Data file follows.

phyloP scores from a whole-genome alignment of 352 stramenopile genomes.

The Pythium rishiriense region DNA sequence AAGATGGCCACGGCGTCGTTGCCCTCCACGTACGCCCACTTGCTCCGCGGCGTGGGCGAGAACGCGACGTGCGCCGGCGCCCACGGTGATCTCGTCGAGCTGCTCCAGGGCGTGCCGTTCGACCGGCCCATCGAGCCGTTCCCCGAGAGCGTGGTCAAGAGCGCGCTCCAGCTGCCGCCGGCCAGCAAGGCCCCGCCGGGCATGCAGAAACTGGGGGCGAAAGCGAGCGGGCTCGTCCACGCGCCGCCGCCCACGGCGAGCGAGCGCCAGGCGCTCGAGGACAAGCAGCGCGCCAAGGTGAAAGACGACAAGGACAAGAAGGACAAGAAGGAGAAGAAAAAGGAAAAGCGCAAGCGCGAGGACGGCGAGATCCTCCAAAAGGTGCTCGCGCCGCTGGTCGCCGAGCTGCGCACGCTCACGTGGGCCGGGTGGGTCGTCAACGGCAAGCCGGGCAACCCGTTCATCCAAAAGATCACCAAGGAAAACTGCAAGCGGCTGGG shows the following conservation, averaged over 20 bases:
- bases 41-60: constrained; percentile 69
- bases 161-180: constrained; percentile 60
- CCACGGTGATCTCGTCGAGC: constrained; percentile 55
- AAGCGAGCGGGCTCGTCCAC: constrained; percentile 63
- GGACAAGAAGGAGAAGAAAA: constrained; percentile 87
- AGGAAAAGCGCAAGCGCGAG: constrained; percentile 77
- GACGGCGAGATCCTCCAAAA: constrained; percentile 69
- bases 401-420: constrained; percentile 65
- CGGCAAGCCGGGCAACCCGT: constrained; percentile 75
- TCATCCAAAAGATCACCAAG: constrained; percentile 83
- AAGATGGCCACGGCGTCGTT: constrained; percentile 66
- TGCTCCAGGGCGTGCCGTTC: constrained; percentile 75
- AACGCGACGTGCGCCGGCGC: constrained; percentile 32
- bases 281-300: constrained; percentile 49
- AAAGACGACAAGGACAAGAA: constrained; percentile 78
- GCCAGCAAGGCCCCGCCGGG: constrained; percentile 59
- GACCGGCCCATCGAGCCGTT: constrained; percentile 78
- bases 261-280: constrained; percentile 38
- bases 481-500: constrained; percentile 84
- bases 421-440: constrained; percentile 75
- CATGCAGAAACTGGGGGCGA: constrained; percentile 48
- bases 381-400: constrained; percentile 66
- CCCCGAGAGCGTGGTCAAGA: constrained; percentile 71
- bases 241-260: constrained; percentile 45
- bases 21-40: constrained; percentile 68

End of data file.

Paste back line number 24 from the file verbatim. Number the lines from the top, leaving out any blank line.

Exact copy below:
- bases 381-400: constrained; percentile 66